“ Must they be hidden by the marquee?”
While technically not enjambment, the question pauses at the end of the paragraph elongating the space that waits for an answer. This pause and temporal stretching emphasizes that this decision is beyond Laura’s control. She is ultimately powerless. Like the trees, fated to be hidden, her own invisibility is outside of her control. She must be hidden as well.
Like the Karakas with a toxic pit hidden beneath the surface, Laura’s genuine concern for others is slowly buried under the surface of a different object: the hat. Similar to the trees, who have no voice in the decision to be hidden, Laura has the hat thrust upon her against her will. In the same way the trees are hidden by the marquee, an artifact of class, Laura is hidden by the hat: a symbol of status and the power of consumption.
“She would get on much better with men like these.” As one of the workmen bends down to “pinch” a sprig of lavender, she recognizes a kindred spirit. Behind the surface expectations of his class, behind his freckles and straw hat, is hidden a man who cares for the smell of lavender. This gesture reveals a character who “sees” the beauty hidden within even the smallest things, an attribute beyond the “silly boys” of her own set that seem intent to occupy themselves with the trivialities of dancing and eating.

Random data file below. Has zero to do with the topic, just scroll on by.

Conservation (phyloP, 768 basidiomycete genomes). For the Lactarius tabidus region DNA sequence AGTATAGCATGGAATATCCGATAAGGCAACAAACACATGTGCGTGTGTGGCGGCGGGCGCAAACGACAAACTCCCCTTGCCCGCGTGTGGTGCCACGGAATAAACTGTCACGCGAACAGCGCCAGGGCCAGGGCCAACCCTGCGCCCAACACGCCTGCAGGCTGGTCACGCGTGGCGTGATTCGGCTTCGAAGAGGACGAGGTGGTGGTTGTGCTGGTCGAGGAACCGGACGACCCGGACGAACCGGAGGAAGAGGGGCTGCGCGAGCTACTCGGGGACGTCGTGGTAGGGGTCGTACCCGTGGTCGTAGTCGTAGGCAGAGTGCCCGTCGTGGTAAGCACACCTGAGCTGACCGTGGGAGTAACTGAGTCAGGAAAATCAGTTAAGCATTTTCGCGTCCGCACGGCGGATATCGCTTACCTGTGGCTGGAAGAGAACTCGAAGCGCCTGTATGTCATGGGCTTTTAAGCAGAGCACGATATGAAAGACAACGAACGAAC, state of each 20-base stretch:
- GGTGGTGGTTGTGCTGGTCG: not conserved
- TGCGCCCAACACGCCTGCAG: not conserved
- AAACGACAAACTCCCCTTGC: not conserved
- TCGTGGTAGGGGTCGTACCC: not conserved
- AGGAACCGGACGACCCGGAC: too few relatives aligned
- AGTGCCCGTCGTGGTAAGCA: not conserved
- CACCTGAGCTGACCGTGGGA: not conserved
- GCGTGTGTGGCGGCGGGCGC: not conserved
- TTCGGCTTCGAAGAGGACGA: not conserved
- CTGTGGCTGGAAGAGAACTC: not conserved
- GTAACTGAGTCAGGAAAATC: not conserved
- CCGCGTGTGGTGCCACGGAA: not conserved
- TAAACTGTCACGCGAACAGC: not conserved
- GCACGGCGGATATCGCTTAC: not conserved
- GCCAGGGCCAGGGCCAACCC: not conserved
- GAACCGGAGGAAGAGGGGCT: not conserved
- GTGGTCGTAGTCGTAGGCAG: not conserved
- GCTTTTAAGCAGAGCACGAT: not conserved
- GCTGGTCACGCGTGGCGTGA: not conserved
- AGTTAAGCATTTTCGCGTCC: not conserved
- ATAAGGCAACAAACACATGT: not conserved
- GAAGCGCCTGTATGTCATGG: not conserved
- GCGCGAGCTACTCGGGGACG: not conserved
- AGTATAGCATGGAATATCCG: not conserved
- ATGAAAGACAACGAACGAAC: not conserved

The next paragraph has another significant pause in progression as the tall fellow’s action is forcibly situated in the middle of the sentence.
“It’s all the fault, she decided, as the tall fellow drew something on the back of an envelope, something that was to be looped or left to hang, of these absurd class distinctions.”
The “absurd class distinctions” have trapped people of both sides into expected behaviors and individuality has become a type of collateral damage. While the workman displays sentimentality in his appreciation for lavender, Laura’s appreciation of the lilies will be ridiculed, and the workman’s gesture seems somehow out of place. Neither of them are allowed the freedom to be sentimental, and instead are isolated being almost cursed with the ability to see and appreciate the world around them.
“Well, for her part, she didn’t feel them. Not a bit, not an atom…” In the midst of the workmen, she finds a longed for camaraderie, she is not constrained by the “absurd class distinctions.” While this is an endearing sentiment, the ellipsis emphasizes a tension between what she perceives and her reality. The class distinctions don’t define her because as an adolescent she exists in a liminal state where everyone outranks her, she has no purchasing power and therefore belongs to neither class fully, having no voice or identity that is recognized.